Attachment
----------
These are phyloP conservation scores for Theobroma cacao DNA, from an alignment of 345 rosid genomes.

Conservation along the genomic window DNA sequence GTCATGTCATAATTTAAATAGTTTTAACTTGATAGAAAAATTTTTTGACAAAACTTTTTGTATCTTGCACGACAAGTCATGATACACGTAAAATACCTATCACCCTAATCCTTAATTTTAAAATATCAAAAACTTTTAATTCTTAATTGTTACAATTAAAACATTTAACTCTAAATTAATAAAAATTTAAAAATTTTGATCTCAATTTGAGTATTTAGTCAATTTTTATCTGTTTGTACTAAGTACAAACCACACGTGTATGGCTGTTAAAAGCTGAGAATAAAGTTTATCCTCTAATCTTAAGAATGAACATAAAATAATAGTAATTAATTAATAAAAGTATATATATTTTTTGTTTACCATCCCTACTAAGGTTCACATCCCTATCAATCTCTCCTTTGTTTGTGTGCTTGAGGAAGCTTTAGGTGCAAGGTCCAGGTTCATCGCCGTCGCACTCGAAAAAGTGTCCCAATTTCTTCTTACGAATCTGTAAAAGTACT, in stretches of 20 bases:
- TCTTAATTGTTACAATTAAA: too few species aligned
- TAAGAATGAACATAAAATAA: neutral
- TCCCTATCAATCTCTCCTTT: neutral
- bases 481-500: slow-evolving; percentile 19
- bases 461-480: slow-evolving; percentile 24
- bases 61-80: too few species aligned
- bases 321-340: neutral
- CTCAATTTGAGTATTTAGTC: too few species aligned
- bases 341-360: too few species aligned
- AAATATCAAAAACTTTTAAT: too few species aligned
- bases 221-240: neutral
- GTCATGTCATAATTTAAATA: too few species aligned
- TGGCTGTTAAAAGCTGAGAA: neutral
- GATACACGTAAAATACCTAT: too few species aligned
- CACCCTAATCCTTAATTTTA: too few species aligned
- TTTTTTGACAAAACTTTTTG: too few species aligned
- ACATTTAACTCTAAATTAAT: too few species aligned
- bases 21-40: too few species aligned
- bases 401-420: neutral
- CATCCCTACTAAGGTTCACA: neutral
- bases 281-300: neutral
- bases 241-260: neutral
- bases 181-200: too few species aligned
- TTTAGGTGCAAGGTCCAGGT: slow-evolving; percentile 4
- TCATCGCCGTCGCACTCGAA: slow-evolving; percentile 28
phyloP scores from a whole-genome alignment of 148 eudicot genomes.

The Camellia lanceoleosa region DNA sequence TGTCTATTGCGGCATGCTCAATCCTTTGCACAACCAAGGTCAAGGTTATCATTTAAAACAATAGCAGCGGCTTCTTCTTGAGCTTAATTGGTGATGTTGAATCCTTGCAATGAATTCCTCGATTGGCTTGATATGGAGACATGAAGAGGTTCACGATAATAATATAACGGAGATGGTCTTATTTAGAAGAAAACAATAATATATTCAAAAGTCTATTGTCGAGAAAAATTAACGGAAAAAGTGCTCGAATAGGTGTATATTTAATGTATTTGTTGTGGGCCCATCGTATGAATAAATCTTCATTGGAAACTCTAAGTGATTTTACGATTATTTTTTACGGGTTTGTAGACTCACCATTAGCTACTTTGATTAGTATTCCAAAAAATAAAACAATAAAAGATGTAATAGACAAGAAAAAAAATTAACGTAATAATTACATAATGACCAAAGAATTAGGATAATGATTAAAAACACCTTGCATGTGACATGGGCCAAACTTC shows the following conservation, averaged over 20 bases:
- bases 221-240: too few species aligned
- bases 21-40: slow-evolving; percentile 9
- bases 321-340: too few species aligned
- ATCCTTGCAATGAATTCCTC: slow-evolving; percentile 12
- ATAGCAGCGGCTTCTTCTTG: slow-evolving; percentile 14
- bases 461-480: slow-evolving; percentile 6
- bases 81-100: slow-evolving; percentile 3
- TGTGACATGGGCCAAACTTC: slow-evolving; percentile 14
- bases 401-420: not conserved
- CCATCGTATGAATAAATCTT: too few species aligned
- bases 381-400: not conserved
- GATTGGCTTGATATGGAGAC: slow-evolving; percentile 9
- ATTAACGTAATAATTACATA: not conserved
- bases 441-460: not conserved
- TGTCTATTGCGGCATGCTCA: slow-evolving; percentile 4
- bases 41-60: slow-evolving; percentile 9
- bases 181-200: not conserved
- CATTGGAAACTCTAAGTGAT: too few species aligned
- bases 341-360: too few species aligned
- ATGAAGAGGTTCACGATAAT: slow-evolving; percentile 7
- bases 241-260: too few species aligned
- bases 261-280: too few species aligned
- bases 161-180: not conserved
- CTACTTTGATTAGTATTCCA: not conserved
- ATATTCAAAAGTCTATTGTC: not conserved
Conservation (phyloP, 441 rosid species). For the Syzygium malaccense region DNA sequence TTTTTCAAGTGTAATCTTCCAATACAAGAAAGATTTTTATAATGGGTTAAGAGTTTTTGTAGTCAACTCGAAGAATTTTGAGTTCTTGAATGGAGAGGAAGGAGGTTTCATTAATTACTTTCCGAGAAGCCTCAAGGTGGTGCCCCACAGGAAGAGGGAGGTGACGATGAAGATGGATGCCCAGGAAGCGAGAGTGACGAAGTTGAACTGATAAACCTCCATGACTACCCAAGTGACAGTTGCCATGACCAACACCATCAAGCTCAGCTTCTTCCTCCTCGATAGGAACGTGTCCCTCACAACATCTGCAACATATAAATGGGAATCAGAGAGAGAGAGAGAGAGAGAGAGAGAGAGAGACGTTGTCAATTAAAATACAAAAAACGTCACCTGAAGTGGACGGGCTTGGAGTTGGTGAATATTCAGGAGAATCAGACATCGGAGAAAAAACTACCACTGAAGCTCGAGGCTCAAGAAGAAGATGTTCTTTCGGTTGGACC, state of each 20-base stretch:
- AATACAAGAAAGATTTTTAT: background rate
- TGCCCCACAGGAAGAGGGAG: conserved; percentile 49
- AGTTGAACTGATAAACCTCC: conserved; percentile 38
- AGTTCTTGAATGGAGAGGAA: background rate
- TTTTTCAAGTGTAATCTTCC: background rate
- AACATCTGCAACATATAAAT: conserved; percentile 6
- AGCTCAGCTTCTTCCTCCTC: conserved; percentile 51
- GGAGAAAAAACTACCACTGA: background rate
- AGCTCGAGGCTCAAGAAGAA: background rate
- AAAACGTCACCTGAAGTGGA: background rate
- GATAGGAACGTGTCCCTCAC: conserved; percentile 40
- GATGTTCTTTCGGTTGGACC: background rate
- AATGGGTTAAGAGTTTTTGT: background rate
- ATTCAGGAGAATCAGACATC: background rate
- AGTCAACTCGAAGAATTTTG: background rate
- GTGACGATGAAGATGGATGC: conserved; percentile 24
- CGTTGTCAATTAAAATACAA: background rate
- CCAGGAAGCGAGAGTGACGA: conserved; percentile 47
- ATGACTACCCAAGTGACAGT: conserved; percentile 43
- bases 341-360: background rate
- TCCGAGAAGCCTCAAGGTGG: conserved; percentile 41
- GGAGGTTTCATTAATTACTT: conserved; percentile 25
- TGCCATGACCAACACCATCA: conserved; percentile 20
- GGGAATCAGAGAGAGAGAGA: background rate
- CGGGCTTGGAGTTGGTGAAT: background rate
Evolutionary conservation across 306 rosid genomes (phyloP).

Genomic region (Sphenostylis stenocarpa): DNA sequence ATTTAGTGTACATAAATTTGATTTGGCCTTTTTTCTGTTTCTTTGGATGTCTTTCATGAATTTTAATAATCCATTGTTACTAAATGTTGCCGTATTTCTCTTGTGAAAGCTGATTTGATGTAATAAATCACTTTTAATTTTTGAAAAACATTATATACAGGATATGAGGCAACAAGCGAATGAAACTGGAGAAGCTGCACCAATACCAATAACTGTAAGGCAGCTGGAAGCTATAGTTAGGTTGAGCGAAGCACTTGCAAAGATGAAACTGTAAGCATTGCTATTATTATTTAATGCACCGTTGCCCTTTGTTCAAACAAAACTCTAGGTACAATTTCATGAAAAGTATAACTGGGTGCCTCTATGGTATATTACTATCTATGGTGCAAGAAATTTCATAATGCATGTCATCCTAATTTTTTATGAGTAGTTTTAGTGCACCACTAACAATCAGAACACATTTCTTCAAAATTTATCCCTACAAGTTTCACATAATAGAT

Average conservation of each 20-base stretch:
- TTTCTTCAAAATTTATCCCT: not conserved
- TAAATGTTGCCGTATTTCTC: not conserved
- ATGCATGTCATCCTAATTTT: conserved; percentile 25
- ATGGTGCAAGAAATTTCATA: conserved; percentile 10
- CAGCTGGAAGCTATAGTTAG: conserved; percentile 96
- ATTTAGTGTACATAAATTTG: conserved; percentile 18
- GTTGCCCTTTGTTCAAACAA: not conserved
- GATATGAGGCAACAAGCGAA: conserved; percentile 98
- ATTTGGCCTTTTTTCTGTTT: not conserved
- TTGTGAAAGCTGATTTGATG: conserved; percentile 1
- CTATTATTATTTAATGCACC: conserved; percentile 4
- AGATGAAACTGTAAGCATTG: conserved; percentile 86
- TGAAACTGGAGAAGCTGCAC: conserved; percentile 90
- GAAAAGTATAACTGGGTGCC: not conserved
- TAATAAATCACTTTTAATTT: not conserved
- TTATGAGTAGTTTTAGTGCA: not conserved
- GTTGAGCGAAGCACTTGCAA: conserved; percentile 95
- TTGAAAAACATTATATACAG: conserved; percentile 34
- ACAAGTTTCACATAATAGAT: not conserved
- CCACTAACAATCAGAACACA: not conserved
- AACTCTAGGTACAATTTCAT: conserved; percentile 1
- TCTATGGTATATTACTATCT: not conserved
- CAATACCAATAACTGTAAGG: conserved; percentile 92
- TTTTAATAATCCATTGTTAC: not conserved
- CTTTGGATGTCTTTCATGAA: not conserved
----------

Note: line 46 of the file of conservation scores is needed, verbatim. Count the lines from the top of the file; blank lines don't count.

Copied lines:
- bases 181-200: not conserved